8. Gomorrah (2008)
“Gomorrah” is an interlacement of five different stories that describes the criminal underworld of Napoli and its most infamous and powerful organization, Camorra. Pasquale is a skilled tailor who is employed illegally in a tailor shop.
The owner of the shop, on the other hand, is indebted with Camorra usurers. Pasquale finds an additional well-paid job in a garment factory that is run by Chinese immigrants. He must deal with the disapproval of his employer.
Totò is a teenager who delivers groceries for his mother’s business. During a round-up, he collects a gun and a bag full of drugs, lost by criminals, and he gives them back, asking to join the gang. Don Ciro distributes weekly rates to families linked with the underworld. He gets caught in a internal feud and will have to “do a favor” in exchange for his life.
Roberto works with his boss Franco – tied to Camorra – in the waste management business, exploiting illegal methods to earn more money. Roberto gets to know how the business works and the high costs, in terms of health and pollution, of their illegal behavior. He’ll have to decide if he’s fit for the job.
Lastly, Marco and Ciro – nicknamed Pisellino (Sweet Pea) – are young boys, raised on the myth of Tony Montana. They decide to turn these fantasies into realities, doing illegal actions on their own. They refuse to be commanded by the local gang and they face the consequences.
The movie depicts an authentic and rough portrait of the Neapolitan society, crushed by organized crime. There’s nothing poetic or mythological about the way gangsters behave; above all, the tale of Marco and Ciro lights up the reality of gang violence and crime: the fictional and hyperbolic figure of Tony Montana doesn’t hold up to the evil environment they choose to live in.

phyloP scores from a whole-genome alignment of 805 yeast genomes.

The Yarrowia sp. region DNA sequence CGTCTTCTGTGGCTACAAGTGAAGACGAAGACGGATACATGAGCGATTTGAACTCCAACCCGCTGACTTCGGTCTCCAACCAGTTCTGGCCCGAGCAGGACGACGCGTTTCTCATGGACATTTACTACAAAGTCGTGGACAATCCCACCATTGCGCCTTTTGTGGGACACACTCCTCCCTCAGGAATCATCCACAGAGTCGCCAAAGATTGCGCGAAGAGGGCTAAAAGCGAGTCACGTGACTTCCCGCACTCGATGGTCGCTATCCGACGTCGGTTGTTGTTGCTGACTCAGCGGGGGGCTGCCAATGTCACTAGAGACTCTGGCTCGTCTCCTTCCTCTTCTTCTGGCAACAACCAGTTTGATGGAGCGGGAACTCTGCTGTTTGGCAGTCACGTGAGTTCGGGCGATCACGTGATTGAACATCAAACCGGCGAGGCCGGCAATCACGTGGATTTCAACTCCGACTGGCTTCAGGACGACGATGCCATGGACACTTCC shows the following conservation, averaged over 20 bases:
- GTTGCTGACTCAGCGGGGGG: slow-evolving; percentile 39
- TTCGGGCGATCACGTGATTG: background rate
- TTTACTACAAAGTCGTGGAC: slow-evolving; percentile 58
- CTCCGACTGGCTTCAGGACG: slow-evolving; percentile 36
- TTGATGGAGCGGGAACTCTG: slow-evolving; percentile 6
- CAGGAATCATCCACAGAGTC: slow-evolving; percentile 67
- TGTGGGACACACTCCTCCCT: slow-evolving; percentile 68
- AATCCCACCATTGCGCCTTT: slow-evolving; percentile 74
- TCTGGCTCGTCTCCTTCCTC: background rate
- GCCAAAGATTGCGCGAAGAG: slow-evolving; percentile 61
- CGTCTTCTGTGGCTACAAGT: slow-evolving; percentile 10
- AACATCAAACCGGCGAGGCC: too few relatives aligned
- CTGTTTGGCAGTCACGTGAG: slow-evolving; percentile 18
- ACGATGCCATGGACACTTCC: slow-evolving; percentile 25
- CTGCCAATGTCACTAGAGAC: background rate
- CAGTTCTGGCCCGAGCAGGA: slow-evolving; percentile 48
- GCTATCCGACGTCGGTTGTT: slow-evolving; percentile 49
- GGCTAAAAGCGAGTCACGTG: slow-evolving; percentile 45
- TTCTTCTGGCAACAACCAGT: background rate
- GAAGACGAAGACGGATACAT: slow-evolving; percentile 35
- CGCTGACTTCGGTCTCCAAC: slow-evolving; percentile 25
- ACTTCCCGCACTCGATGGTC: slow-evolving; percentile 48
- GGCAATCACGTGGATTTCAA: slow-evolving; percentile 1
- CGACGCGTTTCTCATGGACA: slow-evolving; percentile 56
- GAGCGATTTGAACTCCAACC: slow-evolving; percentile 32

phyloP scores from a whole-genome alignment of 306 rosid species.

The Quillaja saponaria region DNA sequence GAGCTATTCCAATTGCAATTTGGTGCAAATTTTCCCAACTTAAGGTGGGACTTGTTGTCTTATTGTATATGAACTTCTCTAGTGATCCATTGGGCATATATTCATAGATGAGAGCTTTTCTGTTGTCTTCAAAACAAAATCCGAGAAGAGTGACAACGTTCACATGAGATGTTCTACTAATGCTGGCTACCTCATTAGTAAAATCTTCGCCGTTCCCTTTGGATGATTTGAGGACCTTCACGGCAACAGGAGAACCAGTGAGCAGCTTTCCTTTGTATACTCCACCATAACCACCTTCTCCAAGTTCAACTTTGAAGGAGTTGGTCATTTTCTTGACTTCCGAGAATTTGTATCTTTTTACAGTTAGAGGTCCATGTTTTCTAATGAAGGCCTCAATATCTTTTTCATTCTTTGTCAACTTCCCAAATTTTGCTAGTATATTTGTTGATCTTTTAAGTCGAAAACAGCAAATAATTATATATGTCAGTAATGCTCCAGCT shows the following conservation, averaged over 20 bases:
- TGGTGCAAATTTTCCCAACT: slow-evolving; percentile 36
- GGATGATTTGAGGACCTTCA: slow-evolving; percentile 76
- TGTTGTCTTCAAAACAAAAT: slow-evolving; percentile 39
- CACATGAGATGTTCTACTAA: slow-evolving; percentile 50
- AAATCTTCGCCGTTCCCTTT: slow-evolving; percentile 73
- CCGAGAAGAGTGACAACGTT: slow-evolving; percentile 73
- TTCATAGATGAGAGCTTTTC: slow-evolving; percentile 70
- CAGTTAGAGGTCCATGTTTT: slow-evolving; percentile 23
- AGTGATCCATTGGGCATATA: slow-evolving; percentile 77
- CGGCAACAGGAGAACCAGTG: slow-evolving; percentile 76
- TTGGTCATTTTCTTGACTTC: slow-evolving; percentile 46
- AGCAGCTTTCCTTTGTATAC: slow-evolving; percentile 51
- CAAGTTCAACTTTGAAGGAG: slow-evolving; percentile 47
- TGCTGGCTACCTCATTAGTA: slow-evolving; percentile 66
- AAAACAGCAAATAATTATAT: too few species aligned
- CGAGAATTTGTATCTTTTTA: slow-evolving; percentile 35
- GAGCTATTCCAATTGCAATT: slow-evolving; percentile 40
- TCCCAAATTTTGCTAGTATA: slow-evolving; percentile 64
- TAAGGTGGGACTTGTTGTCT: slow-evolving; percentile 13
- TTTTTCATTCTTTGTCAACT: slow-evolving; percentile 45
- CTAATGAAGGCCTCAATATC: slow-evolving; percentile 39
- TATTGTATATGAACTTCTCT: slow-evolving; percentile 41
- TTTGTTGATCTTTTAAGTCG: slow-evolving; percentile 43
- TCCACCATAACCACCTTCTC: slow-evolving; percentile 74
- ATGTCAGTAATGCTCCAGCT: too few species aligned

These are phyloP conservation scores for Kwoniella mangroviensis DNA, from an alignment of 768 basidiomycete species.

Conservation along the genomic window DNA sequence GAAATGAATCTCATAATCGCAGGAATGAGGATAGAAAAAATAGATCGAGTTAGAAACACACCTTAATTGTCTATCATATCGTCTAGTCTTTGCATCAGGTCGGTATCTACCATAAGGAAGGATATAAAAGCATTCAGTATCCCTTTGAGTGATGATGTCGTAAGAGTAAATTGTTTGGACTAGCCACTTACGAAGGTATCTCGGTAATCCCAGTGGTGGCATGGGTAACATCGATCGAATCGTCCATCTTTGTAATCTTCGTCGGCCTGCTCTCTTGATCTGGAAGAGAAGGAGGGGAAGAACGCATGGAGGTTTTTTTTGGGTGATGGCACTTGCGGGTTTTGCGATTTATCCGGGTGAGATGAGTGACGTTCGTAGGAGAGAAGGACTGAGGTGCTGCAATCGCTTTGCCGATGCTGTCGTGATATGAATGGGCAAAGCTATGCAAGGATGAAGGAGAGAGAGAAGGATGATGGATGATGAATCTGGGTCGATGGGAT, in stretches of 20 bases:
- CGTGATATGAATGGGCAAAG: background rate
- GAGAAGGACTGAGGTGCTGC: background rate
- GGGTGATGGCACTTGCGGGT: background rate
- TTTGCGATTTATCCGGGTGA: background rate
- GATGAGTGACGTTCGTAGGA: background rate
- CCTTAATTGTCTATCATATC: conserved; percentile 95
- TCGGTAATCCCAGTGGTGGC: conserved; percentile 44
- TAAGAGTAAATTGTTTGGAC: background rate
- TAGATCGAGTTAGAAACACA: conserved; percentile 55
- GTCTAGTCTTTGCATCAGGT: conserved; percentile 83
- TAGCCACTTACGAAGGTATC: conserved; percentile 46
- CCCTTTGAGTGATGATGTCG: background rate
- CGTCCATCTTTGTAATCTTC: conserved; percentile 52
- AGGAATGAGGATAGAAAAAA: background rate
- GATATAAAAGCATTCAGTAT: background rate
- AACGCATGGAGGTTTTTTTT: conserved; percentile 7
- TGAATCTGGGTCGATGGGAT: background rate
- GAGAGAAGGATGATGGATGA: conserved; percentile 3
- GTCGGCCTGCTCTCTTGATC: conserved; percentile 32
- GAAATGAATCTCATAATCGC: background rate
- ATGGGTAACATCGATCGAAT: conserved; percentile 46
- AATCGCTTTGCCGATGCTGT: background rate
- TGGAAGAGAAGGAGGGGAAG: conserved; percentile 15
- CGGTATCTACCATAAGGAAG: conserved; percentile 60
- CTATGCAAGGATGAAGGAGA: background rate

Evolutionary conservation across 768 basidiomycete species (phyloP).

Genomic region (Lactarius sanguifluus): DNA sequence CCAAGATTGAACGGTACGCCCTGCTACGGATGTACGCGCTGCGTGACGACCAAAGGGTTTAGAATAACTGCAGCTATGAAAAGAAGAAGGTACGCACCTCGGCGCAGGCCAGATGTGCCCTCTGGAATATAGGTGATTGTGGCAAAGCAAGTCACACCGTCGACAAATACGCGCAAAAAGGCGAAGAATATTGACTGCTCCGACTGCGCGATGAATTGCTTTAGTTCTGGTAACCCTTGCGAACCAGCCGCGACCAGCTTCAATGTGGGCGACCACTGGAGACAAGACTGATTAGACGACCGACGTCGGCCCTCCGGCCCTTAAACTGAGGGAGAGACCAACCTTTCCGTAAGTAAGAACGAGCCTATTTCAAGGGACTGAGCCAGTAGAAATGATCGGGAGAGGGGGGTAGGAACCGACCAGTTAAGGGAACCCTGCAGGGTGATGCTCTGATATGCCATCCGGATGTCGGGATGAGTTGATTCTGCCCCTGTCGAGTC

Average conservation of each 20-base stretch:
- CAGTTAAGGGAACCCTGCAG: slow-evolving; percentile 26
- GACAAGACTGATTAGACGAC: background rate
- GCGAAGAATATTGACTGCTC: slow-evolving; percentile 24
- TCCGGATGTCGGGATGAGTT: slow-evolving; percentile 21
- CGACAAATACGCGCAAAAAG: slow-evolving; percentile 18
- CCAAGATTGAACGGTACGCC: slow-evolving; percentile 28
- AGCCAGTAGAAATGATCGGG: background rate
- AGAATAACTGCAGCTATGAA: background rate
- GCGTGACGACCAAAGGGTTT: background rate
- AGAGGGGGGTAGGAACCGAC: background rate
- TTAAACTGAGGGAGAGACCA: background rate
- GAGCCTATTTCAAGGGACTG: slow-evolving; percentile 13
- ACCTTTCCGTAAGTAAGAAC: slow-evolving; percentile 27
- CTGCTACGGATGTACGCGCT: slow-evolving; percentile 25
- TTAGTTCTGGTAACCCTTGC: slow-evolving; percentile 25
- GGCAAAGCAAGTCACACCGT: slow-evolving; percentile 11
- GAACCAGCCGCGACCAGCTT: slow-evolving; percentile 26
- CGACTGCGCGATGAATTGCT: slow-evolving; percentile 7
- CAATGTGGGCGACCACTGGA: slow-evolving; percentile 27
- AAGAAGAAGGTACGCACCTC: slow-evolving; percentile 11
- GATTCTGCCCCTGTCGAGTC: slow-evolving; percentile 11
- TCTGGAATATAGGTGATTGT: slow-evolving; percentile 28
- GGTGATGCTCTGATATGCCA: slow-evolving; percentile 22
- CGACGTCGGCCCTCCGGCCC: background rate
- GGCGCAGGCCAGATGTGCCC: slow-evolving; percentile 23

The realistic feel of the movie – based on the homonymous book by Roberto Saviano – is given by the directional choice, with a great use of hand-held camera and the absence of any kind of virtuosity, in order to make you feel like you’re watching a documentary.
On the other hand, the environment described in the movie is pretty much the reality of Italy. The business of waste management is real; during the existence of Camorra, internal or external feuds have been common. Furthermore, an increasing number of youngsters are joining the clans, searching for a false redemption.
9. A Prophet (2009)
Malik El Djebena (Tahar Rahim) is a Frenchman and Algerian descendant, who must face a six-year prison sentence. He’s illiterate and alone, without friends inside or a family outside. He’s forced by Corsican mafia prisoners, led by César Luciani (Niels Arestrup), to kill another prisoner in order to stay alive.
After the killing, he starts to be increasingly involved in the business of the mafia, though he is never considered a part of the gang. With special permits, he can also go outside of the prison for 12 hours and carry out jobs for Luciani. He starts getting more confidence and begin to develop his own business, trying to become independent from the Corsicans.